Federal Reserve chair nominee Janet Yellen Wednesday suggested that she will put a renewed emphasis on “jobs” in her role as Chairwoman of the U.S. Federal Reserve Bank.
President Obama nominated Yellen, a vice chairwoman of the Board of Governors of the Federal Reserve System and former president and CEO of the Federal Reserve Bank of San Francisco, to run the U.S. central bank Wednesday. If confirmed by the Senate, Yellen will become the first woman to run the Fed in its hundred-year history.
Yellen is expected to accelerate the devaluation of the dollar by continuing or even expanding the Fed’s open-ended bond-buying program. She has been consistently favored by job-creation hawks, who hope that she will follow a looser inflation policy than they expected from her chief rival for the Fed job, former Treasury Secretary and Harvard University President Larry Summers. (Related: What’s the difference between Yellen and Summers?)
“I think it’s a really good pick,” economist Mark Vaughn, a fellow at the Murray Weidenbaum Center on the Economy, Government and Public Policy at Washington University of St. Louis, told The Daily Caller. “She’s eminently qualified. She’s got the best résumé of any designate. She’s been president of a bank, and she’s been on the board. She’s got an esteemed academic career. She’s a good manager and a good leader.”
Yellen’s brief comments Wednesday suggested she may fulfill some of the hopes of job-creation zealots. Preposterously asserting that “the economy is stronger and the financial system is more stable,” Yellen added that despite “progress” under current Chairman Ben Bernanke, U.S. monetary policy has far to go.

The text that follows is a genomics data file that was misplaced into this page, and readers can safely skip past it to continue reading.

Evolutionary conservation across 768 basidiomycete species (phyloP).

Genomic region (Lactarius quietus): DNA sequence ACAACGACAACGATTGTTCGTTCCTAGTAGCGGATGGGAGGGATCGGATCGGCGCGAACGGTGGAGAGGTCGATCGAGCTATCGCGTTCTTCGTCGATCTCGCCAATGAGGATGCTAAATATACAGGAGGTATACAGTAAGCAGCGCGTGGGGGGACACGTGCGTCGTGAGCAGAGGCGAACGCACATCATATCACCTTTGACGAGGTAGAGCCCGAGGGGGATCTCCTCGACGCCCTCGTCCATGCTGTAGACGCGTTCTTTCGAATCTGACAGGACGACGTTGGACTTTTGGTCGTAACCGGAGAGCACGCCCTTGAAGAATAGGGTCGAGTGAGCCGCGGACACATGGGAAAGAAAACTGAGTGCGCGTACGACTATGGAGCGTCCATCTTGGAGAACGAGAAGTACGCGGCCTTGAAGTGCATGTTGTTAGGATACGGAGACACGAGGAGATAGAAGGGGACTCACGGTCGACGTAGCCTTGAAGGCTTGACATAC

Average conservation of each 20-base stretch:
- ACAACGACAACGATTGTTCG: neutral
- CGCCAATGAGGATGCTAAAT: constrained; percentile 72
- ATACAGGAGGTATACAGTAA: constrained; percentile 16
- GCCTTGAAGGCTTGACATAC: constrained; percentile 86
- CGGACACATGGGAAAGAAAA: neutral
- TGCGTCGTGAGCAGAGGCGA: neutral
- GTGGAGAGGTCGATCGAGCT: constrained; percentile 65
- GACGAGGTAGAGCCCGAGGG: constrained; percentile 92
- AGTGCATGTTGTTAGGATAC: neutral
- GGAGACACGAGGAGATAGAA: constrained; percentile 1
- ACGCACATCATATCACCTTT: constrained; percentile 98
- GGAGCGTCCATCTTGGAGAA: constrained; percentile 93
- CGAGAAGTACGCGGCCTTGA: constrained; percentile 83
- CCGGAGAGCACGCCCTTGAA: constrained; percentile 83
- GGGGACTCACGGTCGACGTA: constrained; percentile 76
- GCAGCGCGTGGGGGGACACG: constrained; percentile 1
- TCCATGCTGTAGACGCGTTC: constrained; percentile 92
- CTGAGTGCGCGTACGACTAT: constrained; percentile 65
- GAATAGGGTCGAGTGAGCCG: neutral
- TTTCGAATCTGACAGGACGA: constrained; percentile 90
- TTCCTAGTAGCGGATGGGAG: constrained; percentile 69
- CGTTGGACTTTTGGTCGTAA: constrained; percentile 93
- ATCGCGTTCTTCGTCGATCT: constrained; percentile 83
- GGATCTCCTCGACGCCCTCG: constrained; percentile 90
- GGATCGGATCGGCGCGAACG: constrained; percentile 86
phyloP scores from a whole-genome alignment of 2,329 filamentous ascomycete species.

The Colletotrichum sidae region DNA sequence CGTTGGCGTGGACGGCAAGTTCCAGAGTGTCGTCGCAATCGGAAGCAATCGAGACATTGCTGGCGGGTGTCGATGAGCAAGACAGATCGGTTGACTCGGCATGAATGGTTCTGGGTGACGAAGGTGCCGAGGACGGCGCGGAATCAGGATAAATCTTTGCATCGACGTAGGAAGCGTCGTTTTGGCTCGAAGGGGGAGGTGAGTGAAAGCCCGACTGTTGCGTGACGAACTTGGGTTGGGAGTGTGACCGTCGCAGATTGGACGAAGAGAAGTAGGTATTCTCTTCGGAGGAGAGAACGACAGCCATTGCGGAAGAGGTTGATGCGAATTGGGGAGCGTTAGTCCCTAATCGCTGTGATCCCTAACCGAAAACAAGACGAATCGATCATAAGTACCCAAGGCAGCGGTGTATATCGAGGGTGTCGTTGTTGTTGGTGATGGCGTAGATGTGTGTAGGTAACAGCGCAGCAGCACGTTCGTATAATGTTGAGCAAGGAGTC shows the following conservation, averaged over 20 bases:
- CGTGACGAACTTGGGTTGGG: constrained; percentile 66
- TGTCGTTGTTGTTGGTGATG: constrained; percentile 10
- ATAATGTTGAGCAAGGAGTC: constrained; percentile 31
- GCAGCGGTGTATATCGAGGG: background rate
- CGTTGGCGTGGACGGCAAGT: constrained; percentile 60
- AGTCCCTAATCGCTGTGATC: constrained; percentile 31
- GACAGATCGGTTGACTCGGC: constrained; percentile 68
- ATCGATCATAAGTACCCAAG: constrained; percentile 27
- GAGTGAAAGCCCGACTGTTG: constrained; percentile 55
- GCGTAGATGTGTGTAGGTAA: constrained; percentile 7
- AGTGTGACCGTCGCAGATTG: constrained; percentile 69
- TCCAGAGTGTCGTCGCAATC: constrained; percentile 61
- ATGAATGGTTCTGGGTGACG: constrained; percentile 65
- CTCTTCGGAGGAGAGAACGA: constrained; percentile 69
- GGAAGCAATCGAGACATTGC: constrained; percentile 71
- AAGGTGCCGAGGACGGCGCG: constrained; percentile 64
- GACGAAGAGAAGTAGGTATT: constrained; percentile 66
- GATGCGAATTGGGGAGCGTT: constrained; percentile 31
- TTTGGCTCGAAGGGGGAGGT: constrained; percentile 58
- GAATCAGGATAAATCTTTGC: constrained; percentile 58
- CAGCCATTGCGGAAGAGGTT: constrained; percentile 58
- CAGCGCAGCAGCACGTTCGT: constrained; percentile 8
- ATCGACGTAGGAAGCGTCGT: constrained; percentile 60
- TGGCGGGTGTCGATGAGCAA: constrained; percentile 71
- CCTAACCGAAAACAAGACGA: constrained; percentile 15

“The Fed’s mandate is to serve all Americans,” Yellen said. “Too many Americans still can’t find jobs and worry how they’re going to pay their bills and provide for their families.”
Yellen was alluding to the Fed’s “dual mandate” of managing inflation and maximizing employment. This mandate is based on an antique economic theory called the “Phillips Curve,” which posited an inverse relationship between inflation and unemployment.
The Phillips Curve, a relic of Keynesian mythology, has been abandoned by economists after repeatedly failing to bear out in reality — most notably during the stagflation of the 1970s, and arguably during the unprecedented economic stagnation of the past six years. Since 2007, Bernanke has quadrupled the monetary base, and inflation — which is widely described as being under control or even too low — has in fact robbed the dollar of 13 percent of its value, according to the Bureau of Labor Statistics’ inflation calculator. Yet the economy has moved sideways, unemployment remains above 7 percent, and household net worth is about where it was prior to the recession — amounting to a massive disappearance of buying power with no discernible positive effects on the economy.